On the 6th of August 2020 Ruth May attended Beacon House to explore the role of Inclusion Health Nurses, and the unique challenges and opportunities that present when providing nursing care in the UK, for homeless populations.

Beacon House based in Colchester in Essex, provides a full range of primary healthcare services to people experiencing homeless in a day centre setting. This includes drop-in clinics, vaccination, sexual health screening, BBV screening and needle exchange, occupational therapy and podiatry. The day centre also offers a wide variety offers practical help, personal development opportunities as well as food / showers / laundry etc. www.beaconhouseministries.org.uk/

Ruth learned about the work of inclusion health nurses during her visit. Examples of nurse-led innovation at Beacon House include:

  • our new cervical screening hub, offering females ‘drop in’ screening after they have had lunch
  • provision of a smoking cessation service, with respiratory assessments for identifying new patients with COPD
  • the use of a ‘day bed’ with nurse supervision for those who would be at risk of trauma, or attending A&E, particularly those with substance misuse issues

During Covid-19 many of the routine services have continued, although some of the drop-in activity has obviously been reduced. However, the nurses have also been undertaking increased work to support the work of the ‘Everyone In’ programme and have provided a triage point for referrals into appropriate accommodation.

Ruth May left us feeling supported and valued, and more importantly listened to. She shared with us the recent creation of a Homeless Health Nurse Lead in NHS England, which will give voice to inclusion health nurses with the Government. She has also committed to returning for a further visit when we have our next student nurse placements to show her support in the value of training nurses within our field.

Michelle Wilkinson, Queen's Nurse

During the visit Ruth listened to, and discussed the following messages on behalf of all inclusion health nurses:

  • The significant role pre-registration education has in improving the quality of care to people experiencing homelessness and other inclusion health groups. We discussed that student nurses should all be exposed to the role of the inclusion health nurse via their universities and should develop an understanding of the needs of these groups. We were able to share the excellent ‘Transition to Homeless Nursing’ publication produced by the QNI as an example of an effective resource we use with our students on placement
  • The ongoing need for funded nurses / specialist teams with knowledge of homelessness and inclusion health to be commissioned and supported to deliver the care that meets the often unique needs of these groups – offering a ‘one shop opportunistic’ approach where possible.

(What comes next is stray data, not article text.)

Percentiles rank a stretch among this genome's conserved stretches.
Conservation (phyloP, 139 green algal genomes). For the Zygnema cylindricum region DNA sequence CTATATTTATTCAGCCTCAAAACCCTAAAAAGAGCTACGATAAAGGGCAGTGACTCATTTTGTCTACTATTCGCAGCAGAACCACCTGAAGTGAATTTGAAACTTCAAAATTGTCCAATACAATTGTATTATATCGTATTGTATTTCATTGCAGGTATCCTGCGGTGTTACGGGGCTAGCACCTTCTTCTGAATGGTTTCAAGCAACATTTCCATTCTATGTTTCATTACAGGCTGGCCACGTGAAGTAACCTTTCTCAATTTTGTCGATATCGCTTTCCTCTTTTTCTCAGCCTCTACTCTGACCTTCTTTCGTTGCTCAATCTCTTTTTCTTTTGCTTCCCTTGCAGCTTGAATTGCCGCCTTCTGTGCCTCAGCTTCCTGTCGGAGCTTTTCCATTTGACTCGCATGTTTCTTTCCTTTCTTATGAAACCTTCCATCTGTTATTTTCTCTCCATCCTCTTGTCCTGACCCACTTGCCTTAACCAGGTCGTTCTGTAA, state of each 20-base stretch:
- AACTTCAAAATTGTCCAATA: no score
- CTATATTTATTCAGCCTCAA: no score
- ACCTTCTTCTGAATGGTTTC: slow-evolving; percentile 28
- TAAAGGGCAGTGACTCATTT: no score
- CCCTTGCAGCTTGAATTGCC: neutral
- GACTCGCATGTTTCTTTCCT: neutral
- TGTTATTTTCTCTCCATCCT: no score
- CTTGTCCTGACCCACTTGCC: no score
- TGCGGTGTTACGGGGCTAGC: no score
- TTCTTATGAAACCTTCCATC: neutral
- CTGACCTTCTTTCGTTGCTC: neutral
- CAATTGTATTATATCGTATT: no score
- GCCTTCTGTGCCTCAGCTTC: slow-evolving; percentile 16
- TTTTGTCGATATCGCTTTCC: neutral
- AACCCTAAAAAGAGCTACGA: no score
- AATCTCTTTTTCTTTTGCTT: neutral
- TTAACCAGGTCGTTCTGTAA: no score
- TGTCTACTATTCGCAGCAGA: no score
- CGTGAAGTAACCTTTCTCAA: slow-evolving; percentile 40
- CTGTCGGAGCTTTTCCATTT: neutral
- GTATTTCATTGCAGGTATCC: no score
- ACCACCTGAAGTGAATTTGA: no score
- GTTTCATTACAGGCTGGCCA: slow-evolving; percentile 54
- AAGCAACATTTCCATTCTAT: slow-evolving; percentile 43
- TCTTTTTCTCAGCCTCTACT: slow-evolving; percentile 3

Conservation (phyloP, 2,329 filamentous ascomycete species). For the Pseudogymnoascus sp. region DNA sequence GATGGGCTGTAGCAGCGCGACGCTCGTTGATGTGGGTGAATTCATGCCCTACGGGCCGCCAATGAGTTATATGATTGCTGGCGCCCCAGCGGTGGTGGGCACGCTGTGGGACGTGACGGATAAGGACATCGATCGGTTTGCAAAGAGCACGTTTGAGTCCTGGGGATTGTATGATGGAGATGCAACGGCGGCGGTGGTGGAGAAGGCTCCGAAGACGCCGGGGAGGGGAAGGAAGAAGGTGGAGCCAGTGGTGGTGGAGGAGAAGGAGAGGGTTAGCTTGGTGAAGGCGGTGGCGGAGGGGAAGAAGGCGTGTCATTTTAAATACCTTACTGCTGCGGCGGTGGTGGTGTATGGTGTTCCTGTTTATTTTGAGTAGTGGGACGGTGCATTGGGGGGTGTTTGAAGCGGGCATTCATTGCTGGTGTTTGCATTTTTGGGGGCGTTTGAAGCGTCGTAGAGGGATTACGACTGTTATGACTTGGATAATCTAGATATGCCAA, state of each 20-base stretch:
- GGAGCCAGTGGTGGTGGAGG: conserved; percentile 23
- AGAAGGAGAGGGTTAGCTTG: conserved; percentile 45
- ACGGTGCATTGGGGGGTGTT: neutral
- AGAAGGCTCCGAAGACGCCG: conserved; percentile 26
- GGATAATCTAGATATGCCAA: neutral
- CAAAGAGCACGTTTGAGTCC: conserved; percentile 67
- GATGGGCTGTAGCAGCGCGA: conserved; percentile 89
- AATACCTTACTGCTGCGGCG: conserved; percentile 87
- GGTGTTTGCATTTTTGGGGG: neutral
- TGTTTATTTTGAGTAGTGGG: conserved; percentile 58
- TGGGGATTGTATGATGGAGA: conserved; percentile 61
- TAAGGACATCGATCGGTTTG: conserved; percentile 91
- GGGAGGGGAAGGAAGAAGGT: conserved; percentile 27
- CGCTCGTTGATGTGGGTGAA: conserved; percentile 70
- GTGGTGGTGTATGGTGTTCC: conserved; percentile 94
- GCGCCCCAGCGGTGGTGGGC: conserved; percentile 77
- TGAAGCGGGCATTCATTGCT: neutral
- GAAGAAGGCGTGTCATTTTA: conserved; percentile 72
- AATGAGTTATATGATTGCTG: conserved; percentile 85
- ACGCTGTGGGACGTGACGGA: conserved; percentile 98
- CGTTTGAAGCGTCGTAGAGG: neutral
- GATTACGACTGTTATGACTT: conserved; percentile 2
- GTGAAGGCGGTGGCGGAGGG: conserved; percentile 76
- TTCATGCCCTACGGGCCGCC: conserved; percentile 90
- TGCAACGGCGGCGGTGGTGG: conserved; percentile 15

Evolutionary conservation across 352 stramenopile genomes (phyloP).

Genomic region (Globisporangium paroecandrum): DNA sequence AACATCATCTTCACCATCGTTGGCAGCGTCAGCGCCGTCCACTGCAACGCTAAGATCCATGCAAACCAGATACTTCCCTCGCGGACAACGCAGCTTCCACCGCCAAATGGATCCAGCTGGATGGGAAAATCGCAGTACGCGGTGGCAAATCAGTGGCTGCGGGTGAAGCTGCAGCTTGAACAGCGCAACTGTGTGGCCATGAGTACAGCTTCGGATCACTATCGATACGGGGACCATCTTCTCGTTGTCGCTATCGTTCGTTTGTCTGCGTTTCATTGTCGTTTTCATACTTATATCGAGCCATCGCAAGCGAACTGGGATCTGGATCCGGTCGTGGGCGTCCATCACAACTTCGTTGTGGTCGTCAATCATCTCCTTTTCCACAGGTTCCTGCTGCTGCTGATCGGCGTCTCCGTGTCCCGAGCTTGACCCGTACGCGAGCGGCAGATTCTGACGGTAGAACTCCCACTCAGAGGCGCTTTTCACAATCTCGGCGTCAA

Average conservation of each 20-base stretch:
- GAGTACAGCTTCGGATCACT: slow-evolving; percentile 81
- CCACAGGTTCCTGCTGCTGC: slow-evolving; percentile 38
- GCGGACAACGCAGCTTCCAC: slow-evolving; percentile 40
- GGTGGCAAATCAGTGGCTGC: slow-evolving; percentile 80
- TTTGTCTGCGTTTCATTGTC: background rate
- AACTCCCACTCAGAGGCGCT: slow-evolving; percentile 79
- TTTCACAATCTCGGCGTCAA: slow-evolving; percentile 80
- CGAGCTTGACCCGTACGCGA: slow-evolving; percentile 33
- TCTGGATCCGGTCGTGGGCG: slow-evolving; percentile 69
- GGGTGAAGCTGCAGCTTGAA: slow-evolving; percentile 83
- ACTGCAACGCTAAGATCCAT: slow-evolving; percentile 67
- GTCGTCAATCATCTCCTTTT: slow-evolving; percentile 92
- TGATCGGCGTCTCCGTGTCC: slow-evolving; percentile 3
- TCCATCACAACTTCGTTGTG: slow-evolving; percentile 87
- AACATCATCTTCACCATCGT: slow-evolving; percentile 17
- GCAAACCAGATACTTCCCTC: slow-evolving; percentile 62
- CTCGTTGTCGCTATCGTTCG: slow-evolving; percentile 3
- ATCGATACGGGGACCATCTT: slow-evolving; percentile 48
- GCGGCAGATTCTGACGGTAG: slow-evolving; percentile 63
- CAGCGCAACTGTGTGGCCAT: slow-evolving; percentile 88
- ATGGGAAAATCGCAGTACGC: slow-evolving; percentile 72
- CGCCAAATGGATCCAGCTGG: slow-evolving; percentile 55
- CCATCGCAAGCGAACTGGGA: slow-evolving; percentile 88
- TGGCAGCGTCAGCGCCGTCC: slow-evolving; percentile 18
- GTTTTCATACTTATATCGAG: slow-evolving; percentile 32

• The cost benefits of outreach in identifying underlying /undiagnosed chronic diseases within inclusion health populations and avoiding unscheduled admissions.
  • The feelings of isolation and burn out that inclusion health nurses can experience, if they don’t get adequate support
  • The lack of specific CPD / support available
  • The need for inclusion health nurses to network, and the value of the QNI network, and being able to attend events specific to our specialism. We cited the example that at the last conference event, a homeless health nurse specialist had identified an upsurge in non-healing wounds within the population of people experiencing homelessness and also injecting, which had turned out to be Group A strep. Her innovative practice and sharing at conference, led to us swabbing more routinely, and we have since had 2 positive Strep A results.
  • The bespoke needs of inclusion health groups during Covid – 19 – e.g. the unhelpfulness of the ‘go home and isolate’ materials. We highlighted the excellent work that both Pathway https://www.pathwaorg.uk/ and Groundwell https://groundswell.org.uk has done in addressing these needs.

Ruth shared her desire for the homeless clients themselves to be helped to explore roles within the NHS to fulfil the current employment drive. We were able to discuss the preparation and support required to help people into volunteer posts, that is provided by our OT teams.

Ruth May left us feeling supported and valued, and more importantly listened to. She shared with us the recent creation of a Homeless Health Nurse Lead in NHS England, which will give voice to inclusion health nurses with the Government. She has also committed to returning for a further visit when we have our next student nurse placements to show her support in the value of training nurses within our field.

Our Chief Nurse Lead Lisa Nobes for NEECCG, and Mark Shorter Transition Lead were also in attendance during Ruth’s Visit, and were very supportive of our service.

We are now so excited to see how the Government’s support for Homeless and Inclusion Health nursing in the UK is going to develop, and hope we did a small bit to demonstrate the passion and motivation that we know is shown by the whole sector.

Michelle Wilkinson, Queen’s Nurse

[email protected]

 

 

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